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Thinking About Switching to Dish but Have Connectivity and Price Questions?

1744 Views 3 Replies 3 Participants Last post by  Neil64
Hello All,

I have been with Direct TV since 1996 and have a SD Tivo DVR from 2001 that works like a champ.

I want additional programming + HD so I am leaning to Dish as my new service provider. I am thinking about America's Top 250 and adding HBO when the 3 month promo ends.

My question are both technical about connectivity and also price conscious.


Currently have a SD Tivo output using the house's RG-59 to feed all TV. Also connected to the Tivo is our roof top antenna that distributes HD local programing to our HD TVs through the same RG-59 cable network.

Entrance level - I have (1) HD TV next to the TiVo and one SD TV approximately 20 feet from the Tivo.

2nd Floor - I have (1) HDTV receiving Direct TV Tivo signal and OTA HD local programming on it's RG-59 coax cable. I also need at least (1) if not (2) other RG-59 cable run to 2 other bedrooms to pipe TV where there is currently none. I am told Dish will run the cable for no charge????

Basement - I have (1) SD connected to the RG-59 network to receive SD Tivo output.

So all in all, all of my HD TVs can watch either OTA programing while the SD watch Tivo or everyone watches the same programing.

My Tivo has only phone line connectivity. No internet connectivity.

So what receiver should I choose if I switch to Dish?

From what I can tell, the 722 makes the most sense if I want to keep my current TV similar as I could output the HDMI output to the TV right next to the 722 and connect the RG-59 output to my existing RG-59 network. And this DVR would only cost me $6/month in fees, right? Does the 722 have OTA connectivity and the ability to pipe it to other TVs using the RG-59 output? So this limits everyone using the RG-59 network to watch the same show while the HDMI can watch something different, right?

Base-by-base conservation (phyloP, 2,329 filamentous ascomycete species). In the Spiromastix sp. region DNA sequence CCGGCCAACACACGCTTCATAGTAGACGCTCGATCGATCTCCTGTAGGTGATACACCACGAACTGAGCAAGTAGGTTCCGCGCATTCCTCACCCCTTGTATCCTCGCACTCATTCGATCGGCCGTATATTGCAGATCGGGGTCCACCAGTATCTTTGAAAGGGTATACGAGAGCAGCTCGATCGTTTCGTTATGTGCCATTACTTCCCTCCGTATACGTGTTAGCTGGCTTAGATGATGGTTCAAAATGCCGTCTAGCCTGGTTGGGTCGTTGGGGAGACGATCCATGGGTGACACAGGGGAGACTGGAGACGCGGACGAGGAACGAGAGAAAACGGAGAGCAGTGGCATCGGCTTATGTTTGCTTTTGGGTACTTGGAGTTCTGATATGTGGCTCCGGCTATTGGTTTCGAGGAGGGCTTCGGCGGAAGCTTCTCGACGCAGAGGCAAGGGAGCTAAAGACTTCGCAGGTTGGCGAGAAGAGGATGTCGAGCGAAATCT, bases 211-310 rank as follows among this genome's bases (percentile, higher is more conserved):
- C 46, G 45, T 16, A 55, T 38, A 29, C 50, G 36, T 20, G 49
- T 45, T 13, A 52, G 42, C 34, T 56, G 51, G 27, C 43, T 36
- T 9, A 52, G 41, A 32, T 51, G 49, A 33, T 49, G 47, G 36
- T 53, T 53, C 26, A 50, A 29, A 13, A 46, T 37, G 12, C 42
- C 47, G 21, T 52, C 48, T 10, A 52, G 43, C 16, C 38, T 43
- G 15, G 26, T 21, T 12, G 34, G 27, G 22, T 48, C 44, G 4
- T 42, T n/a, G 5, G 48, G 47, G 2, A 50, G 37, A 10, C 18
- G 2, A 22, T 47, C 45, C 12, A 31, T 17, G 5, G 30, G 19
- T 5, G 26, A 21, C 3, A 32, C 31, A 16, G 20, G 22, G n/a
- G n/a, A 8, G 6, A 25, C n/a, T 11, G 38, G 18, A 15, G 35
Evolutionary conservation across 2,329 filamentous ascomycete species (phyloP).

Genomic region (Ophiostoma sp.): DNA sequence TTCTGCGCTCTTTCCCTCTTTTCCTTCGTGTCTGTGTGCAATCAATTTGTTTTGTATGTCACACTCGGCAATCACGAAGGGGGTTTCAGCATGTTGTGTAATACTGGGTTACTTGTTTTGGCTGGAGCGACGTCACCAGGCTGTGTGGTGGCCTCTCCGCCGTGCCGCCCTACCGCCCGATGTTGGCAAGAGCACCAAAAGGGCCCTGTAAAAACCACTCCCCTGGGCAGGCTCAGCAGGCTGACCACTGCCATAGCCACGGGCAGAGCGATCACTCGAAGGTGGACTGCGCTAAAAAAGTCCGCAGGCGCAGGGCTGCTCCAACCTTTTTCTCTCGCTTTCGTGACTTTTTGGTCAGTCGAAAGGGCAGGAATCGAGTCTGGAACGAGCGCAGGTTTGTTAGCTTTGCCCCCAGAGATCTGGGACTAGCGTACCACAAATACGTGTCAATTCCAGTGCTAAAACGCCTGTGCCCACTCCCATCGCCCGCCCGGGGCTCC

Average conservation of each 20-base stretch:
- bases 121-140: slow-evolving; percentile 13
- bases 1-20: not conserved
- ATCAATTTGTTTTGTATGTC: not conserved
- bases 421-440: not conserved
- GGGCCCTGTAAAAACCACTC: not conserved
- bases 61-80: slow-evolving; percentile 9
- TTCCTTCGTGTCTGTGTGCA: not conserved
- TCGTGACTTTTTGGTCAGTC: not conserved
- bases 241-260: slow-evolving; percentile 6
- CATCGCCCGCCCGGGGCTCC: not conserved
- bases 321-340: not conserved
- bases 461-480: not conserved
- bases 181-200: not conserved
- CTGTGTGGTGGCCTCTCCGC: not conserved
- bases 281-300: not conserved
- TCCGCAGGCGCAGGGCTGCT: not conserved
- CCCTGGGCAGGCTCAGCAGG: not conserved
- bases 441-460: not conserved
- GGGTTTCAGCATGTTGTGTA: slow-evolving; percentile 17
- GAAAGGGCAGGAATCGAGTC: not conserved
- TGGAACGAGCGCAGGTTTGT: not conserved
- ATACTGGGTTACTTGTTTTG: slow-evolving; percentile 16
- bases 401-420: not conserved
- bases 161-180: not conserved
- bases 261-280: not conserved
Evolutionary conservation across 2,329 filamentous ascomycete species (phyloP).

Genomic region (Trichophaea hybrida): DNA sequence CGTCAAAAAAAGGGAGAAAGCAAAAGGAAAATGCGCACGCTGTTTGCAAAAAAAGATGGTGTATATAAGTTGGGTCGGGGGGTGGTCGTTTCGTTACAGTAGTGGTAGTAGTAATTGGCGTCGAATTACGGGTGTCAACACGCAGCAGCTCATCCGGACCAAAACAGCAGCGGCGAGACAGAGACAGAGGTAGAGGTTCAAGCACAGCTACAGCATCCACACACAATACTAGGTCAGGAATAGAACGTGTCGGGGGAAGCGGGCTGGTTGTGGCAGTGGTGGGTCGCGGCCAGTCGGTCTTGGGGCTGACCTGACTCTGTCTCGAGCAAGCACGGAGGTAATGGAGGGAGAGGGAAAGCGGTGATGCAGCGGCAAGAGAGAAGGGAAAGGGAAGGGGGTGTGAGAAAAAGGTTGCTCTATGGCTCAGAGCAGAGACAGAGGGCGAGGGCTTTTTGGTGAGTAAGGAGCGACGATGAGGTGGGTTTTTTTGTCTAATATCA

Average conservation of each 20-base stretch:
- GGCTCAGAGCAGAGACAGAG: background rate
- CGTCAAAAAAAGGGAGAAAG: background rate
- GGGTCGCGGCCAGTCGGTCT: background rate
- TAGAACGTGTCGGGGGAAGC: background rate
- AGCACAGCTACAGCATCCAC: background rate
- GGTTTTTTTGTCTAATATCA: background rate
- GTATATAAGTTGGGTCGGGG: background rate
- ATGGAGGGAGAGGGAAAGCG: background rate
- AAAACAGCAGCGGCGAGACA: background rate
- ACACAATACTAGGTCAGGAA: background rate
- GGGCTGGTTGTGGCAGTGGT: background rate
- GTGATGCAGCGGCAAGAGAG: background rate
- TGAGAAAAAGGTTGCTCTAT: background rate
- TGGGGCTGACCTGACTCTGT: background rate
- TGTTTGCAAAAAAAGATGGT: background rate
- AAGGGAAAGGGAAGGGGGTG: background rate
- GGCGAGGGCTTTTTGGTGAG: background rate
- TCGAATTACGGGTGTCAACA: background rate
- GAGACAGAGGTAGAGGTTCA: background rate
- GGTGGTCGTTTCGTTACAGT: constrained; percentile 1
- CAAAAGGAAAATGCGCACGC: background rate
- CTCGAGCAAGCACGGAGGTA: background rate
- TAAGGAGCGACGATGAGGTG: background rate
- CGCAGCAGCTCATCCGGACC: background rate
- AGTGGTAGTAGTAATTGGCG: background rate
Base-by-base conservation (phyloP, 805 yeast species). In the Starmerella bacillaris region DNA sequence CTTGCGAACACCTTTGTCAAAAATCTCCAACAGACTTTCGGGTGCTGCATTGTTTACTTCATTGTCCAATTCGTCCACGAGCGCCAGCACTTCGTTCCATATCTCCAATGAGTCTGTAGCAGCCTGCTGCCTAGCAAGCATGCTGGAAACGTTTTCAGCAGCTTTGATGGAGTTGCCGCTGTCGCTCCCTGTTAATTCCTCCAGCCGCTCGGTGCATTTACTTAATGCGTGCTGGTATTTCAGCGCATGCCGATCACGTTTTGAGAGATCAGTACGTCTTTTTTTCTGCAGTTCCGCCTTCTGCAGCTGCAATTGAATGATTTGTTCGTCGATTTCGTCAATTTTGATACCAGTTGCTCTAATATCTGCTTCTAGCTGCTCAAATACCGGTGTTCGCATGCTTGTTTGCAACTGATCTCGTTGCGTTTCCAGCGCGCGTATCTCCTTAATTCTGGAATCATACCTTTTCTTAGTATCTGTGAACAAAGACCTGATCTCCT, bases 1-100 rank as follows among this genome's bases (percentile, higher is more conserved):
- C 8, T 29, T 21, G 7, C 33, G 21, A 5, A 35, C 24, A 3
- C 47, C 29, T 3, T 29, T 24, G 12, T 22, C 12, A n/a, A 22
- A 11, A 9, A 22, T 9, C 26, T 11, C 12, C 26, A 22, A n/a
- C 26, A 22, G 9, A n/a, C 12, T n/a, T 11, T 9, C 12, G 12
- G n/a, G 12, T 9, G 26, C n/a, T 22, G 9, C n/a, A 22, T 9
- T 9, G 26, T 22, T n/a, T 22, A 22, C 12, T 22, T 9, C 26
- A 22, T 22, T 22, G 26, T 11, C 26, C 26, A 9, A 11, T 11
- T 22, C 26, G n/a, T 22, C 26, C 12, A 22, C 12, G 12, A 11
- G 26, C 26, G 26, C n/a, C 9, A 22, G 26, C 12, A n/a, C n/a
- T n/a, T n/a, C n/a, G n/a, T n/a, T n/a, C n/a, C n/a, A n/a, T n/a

If I choose the Hopper, there is no OTA connectivity, right? I guess I can get around this by using one of the RG-59 cables (A/B) strictly for the OTA and the other one for Dish. How many Joeys would I need and how much would they cost? I have read that a RF modulator can be used to send HD signals to the RG-59 network so additional Joeys are not needed. Is this right?

In the ling run, which DVR am I better off with and which is the cheapest? I hate paying a montly fee to each TV and might be willing to settle for just SD at most of the TVs. Also, should the insurance plan be added due to unreliable hardware?

As the Hopper is the newest DVR out there, I assume it is going to have the best interface, features and will be what Dish designs future features and services for.

Any thoughts which direction I should go?


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To kind of duplicate what you have today, go for a single 722k plus OTA tuner module. Run the TV2 output from it to all your other TV's via you existing coax plus the couple of other new runs you want to make. You can also backfeed your OTA antenna itself on the same RG59 as the RF output from the 722k, so you can tune to the analog channel Dish is on as well as other analog and digital channels from OTA independently. If you do that, you may want an amplifier for the OTA signal.

I wanted HD (without the Joey fees), so I personally took a different approach. I have a single hopper feeding several other HD TVs wirelessly (using ActionTec MyWireless TV transmitters/receivers, expensive new, but cheap used). My OTA antenna feeds every TV through my existing coax, entirely separate from the coax my sat uses. That way I have HD sat on the HDMI input of each TV as well as OTA on the antenna input of each. I had to buy a Dish UHF remote for each TV (got several model 32.0 remotes cheap from ebay).

Independent viewing of Sat content of course will require more receivers or (or Joeys with the Hopper system). You can mirror any hoppers or joeys in SD like you do today over independent coax runs using modulators. Keep in mind you'll need some sort of 3rd party RF remote solution if mirrored Joeys are far away. UHF range on Joeys isn't that great. UHF range on Hoppers is excellent due to the external antenna.

I would pass on the protection plan.

As P Smith said, the other stuff has already been asked and answered in great detail several times.
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